Termination Should Never Come As A Surprise To An Employee

Sometimes things just don’t work out. Maybe the employee was put in a position he or she wasn’t ready or fully qualified for. Or maybe there were other issues that made the employee’s performance unacceptable. But whatever the reason (assuming the reason is legitimate), we all know sometimes employees need to be removed from a position. That may indeed involve termination from employment.

The concern I have is about those cases in which an employee is terminated but never sees it coming. When it’s over, their head is spinning and they are left to speculate, connect dots, and try to piece together what little they remember about the conversation they had with their supervisor when they were told they were being fired. One could argue that in some instances the employee¬†should have seen it coming, and that he or she needed to “get a clue”. Perhaps that is true, but in my experience, when the employee is absolutely stunned about the termination, the party that is really clueless is the employer.

Larger companies ordinarily don’t let this sort of thing happen. They have HR and legal departments that have developed a detailed protocol for dealing with these kinds of situations. They’re highly motivated as well: They don’t want to end up in litigation, which is very expensive and nowadays is more than a little prevalent. If a termination does end up in a lawsuit, they want to be able to show in court that they did everything possible to help the employee succeed, and that they had just cause in letting him or her go. In order to do this they put in place growth plans, reviews, formal and informal disciplinary warnings, and so on, all documented, carefully explained to and usually signed by the employee. But this process isn’t simply a way to keep an employer from taking a legal and financial hit, it really can be a way to help an employee succeed.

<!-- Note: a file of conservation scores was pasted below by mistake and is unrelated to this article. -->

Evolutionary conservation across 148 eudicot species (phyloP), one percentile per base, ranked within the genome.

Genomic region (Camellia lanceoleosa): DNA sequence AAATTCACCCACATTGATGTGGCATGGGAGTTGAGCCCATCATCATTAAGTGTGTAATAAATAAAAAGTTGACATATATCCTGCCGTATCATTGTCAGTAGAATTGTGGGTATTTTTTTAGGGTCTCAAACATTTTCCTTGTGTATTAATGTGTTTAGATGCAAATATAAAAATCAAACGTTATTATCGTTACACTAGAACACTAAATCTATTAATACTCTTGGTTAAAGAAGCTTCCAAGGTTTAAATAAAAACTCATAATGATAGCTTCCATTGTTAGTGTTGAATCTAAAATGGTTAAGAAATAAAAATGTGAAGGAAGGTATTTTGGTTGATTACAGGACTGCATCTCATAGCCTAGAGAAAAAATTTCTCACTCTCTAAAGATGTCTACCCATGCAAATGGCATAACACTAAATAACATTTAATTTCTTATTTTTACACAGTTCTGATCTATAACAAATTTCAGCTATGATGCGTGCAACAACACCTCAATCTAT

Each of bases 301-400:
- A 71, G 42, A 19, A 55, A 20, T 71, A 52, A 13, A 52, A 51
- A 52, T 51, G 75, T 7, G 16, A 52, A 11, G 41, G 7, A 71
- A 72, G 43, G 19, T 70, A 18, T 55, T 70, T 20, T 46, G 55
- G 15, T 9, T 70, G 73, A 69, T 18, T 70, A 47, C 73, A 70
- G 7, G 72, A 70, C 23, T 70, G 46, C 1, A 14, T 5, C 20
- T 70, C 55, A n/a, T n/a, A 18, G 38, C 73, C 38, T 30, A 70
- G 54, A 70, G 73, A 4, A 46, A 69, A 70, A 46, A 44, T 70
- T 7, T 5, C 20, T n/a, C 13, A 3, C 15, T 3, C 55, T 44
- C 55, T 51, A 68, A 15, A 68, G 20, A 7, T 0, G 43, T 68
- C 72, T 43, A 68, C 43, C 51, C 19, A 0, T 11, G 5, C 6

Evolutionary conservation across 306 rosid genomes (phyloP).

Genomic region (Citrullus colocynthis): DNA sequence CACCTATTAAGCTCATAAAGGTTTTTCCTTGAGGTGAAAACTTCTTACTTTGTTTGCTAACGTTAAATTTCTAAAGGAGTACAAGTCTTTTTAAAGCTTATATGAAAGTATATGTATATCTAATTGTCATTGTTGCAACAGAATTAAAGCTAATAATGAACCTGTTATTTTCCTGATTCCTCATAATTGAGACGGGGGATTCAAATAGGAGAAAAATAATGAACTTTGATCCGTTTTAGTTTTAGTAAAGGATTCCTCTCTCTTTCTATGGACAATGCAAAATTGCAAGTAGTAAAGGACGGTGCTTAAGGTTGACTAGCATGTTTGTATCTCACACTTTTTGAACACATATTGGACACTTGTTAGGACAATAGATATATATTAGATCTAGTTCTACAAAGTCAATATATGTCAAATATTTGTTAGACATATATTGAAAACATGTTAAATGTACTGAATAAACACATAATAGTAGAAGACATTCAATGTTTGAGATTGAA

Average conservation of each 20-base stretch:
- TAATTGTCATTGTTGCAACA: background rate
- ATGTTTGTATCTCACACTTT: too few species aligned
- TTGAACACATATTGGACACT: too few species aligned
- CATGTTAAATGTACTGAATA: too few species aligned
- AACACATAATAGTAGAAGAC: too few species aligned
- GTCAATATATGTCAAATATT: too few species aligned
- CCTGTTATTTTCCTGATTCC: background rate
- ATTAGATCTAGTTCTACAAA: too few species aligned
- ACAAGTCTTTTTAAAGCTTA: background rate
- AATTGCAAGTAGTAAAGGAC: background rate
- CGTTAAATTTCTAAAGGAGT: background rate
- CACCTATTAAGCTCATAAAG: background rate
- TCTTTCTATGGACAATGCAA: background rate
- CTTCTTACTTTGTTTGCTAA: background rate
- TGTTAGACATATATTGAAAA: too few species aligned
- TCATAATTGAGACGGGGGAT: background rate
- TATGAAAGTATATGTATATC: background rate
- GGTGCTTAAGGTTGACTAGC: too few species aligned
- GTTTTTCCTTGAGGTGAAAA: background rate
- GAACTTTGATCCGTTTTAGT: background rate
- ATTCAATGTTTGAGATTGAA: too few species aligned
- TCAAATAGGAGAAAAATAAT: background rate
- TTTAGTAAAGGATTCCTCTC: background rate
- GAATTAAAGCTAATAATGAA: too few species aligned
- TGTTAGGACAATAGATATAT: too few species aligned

To the more clueless employers, this stuff is all irrelevant. They take a sink or swim approach to the employee’s performance. I know of a professional firm that doesn’t utilize employee reviews. Not even an annual one. The employee merely infers that they are doing acceptable work through two means: The first is that they may get a salary increase at year end. The second is that they still have a job.

To you employers that are unconcerned about the employees that you terminate because you assume that they’ll “land on their feet”, you might want to think again. It’s not uncommon for people (certainly in this economy) to go months and even years without finding new employment. They may have been confident, successful employees for the entirety of their careers, but a totally unforeseen firing can be a blow that is enormously difficult to overcome emotionally, professionally, and financially.

If you are unhappy with an employee’s performance, communicate it to them. Work with them. Help them. Be clear about your expectations and the consequences of not meeting those expectations. You owe that to them, and it’s in your best interests as well as theirs. But if you have an employee that thinks all is well one day, and the way they find out otherwise is not much more than because their key doesn’t fit the office door lock the next day, there has been an EPIC FAILURE of the first order…Yours.